Just today I read a short article in a German cat magazine – Geliebte Katze – about architects in New York City who create little shelter homes for the feral cats of News York City.
The initiative “Architects for Animals: Giving Shelter” is a fundraising initiative. Participating architectural design firms build and donate creative outdoor winter shelters to provide NYC’s homeless cats with refuge from the season’s freezing temperatures. (Source: Architects for Animals)
According to estimates, tens of thousands of homeless, stray and free-roaming cats live on the streets and in alleyways, back yards, and abandoned lots throughout the city. Many of the cats live in groups known as “colonies.” The winter months are particularly difficult for these cats, when inclement weather creates serious and life-threatening challenges, including finding food, water, and shelter. (Source: Architects for Animals)
Shelters are important to feral cats, especially during winter time. As they don’t have a safe and warm place like domestic cats do.
But luckily there are already a lot dedicated New Yorkers who look after the feral cats and take care of them. But more New Yorkers are needed. The people are not only providing the feral cats with food, water and shelter they also “TNR” them.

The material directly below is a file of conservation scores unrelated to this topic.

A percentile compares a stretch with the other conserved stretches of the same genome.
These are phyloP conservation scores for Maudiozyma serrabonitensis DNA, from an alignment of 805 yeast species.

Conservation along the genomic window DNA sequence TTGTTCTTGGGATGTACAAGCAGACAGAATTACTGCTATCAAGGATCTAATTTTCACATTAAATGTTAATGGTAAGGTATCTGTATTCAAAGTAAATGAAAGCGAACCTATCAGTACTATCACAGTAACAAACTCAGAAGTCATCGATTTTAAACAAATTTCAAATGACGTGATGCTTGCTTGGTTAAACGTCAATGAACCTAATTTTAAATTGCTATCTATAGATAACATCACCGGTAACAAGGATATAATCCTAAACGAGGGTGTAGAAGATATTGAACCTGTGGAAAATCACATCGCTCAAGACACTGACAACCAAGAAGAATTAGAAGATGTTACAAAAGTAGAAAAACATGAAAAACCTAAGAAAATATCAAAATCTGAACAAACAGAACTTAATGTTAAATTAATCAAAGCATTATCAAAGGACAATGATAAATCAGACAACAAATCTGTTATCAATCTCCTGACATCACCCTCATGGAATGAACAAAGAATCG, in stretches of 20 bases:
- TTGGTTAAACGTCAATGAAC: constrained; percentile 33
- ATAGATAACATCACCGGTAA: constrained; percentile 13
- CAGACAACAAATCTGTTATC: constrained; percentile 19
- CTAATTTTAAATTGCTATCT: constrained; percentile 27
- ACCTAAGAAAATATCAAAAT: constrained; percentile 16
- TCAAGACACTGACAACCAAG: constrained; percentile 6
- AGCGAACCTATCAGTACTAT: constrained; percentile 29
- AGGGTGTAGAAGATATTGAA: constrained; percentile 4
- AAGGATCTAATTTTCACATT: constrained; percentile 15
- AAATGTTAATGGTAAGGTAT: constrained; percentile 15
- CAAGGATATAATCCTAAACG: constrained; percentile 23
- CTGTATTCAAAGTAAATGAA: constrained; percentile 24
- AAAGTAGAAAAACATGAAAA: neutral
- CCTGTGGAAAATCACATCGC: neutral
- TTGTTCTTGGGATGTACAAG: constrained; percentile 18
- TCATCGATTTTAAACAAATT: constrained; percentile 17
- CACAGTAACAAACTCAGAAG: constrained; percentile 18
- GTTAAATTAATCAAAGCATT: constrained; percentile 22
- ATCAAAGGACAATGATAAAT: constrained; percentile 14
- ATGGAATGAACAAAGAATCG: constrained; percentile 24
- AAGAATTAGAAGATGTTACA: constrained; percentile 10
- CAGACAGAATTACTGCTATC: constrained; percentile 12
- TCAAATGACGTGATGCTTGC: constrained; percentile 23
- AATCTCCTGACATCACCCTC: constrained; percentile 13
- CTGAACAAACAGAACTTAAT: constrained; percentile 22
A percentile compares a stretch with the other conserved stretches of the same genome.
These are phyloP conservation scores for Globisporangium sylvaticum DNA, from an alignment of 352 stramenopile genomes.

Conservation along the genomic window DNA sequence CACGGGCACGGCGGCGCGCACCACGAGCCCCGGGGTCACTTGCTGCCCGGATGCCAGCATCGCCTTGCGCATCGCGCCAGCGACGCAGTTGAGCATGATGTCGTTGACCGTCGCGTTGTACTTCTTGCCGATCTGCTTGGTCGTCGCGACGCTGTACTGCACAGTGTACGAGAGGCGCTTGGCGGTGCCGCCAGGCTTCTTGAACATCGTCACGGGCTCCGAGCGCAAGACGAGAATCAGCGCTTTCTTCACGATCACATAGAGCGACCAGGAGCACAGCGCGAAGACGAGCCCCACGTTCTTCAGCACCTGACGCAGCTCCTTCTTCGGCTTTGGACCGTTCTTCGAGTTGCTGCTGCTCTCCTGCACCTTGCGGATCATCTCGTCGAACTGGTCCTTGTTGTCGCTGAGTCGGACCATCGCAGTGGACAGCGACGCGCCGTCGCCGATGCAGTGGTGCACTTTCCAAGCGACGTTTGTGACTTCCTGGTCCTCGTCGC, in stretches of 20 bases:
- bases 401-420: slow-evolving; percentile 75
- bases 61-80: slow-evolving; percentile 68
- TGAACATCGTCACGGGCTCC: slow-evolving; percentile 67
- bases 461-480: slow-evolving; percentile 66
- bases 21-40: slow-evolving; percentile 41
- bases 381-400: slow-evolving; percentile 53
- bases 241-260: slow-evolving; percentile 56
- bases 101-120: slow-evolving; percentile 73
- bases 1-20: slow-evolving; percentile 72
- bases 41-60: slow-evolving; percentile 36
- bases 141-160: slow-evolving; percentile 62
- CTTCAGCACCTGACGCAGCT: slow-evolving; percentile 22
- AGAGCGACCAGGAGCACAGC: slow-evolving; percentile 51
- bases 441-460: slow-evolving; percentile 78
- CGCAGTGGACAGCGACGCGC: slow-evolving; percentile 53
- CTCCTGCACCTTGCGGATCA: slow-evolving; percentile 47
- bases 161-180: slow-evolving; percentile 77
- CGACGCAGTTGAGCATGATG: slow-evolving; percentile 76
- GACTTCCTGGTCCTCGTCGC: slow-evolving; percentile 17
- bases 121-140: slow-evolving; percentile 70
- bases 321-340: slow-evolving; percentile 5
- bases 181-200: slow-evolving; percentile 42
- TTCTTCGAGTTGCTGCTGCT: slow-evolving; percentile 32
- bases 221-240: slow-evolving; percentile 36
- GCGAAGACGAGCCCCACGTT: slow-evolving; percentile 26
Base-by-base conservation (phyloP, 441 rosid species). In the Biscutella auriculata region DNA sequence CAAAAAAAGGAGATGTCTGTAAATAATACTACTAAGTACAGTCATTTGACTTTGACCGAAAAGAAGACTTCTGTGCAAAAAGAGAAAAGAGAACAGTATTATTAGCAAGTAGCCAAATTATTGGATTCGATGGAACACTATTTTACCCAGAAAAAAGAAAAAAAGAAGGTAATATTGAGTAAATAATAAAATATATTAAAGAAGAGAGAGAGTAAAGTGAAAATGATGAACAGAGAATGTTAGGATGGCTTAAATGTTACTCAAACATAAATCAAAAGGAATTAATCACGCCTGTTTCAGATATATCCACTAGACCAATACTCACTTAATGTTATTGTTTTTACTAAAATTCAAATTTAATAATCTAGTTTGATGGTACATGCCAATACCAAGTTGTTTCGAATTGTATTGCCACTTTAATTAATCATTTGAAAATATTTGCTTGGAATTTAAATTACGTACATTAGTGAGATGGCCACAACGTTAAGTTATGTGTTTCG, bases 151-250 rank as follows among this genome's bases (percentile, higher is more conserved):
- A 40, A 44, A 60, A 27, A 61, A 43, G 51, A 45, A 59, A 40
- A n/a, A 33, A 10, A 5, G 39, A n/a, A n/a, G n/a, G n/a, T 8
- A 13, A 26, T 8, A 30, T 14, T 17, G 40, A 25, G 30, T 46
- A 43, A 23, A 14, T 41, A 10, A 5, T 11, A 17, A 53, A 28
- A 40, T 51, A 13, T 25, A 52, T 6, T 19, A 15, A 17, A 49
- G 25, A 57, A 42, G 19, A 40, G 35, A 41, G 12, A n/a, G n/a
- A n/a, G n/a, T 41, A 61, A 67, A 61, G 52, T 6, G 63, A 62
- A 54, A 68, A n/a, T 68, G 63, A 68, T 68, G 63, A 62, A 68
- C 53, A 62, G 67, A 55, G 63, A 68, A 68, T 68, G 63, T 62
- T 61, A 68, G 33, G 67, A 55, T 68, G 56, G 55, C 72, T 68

TNR stands for trap, neuter and return. The cats are trapped, then they are neutered, health checked and vaccinated and at last they are returned to the area where they have been trapped.
To become a certified TNR care taker the person has to take a course to learn how to handle traps and the cats.
People wonder why the cats are returned to the area they came from. It’s a simple reason, if you take all cats from one area away the “vacancies” won’t be for long and other cats will replace the trapped cats.
The shelters designed by the architects are displayed on the “Giving Shelter” night event and are given to care takers who work closely with organizations like NYC Feral Cat Initiative.
I think it’s a great idea to help feral cats. Most of those cats are not ideal candidates to be placed in loving homes and the animal shelter facilities can’t handle those tens thousands of feral cats.